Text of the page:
Q: If I allow the interest to roll over into the CD balance each year on a five-year CD and during that time the bank fails, will the FDIC guarantee my principal and accumulated interest as of the failure date? Should I have the interest paid to me each month, quarter, etc. to avoid any loss?
M.E., via e-mail
A: For any deposit, whether it's a CD, checking account, savings account, etc., the FDIC covers principal and interest up to the insured limit. And David Barr, a spokesman for the federal government agency, says that the FDIC makes sure that all interest is posted to the account, whether it's one day, or some other length of time.
"Nobody loses out on the interest, unless it pushes them over the top in terms of insurance limits," says Mr. Barr.
As to when interest is credited – it doesn't much matter because the FDIC will tally the interest as of the date of the failure.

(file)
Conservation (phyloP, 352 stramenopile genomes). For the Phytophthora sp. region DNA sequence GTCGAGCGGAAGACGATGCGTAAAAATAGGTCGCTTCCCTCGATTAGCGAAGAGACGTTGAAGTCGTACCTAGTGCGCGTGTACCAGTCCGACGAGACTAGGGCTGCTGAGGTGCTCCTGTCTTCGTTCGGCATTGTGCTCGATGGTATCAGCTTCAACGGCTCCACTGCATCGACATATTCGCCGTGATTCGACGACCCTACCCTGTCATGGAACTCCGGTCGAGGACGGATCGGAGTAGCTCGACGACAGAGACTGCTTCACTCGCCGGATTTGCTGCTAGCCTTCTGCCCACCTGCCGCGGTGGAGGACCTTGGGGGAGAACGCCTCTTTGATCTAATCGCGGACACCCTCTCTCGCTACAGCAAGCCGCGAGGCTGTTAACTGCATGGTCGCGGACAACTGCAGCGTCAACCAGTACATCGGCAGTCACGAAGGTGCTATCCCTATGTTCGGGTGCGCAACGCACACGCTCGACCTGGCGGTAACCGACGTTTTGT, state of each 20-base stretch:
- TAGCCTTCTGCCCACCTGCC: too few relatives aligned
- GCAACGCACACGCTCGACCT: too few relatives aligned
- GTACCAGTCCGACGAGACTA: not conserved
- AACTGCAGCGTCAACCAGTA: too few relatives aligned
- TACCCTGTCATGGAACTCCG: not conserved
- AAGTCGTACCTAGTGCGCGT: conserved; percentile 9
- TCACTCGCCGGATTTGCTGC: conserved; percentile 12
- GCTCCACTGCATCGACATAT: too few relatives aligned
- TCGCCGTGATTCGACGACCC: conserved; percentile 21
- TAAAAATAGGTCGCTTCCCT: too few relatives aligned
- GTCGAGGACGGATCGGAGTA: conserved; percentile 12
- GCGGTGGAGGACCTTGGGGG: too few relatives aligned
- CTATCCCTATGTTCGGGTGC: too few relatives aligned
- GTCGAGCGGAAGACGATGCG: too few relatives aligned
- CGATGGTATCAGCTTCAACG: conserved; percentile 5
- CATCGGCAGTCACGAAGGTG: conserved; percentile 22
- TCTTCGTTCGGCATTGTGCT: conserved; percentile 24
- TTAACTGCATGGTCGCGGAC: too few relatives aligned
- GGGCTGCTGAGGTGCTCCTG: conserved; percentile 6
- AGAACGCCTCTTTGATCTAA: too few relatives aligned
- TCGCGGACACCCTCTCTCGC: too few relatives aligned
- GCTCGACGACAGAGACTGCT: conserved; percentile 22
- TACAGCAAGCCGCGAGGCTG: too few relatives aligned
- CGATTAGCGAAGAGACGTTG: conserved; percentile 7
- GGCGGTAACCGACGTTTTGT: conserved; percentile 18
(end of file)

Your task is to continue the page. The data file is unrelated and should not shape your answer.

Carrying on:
In practice, however, the FDIC steps in only very rarely. When a bank goes under, it's much more likely that the government will find it a merger partner. In those instances, the healthier bank takes over the insured deposits and in many cases all of the deposits. In all 28 instances in the past two years when a bank failed, the FDIC was able to find a buyer.
One caution: Barr says that the assuming bank has the option to lower interest rates. If that happens, depositors can withdraw their money without suffering any early withdrawal penalties on CDs. If the rates are dropped, the interest at the old rate will be in effect until the date the bank lowers the rates. From that point going forward, interest will be paid at the new rate.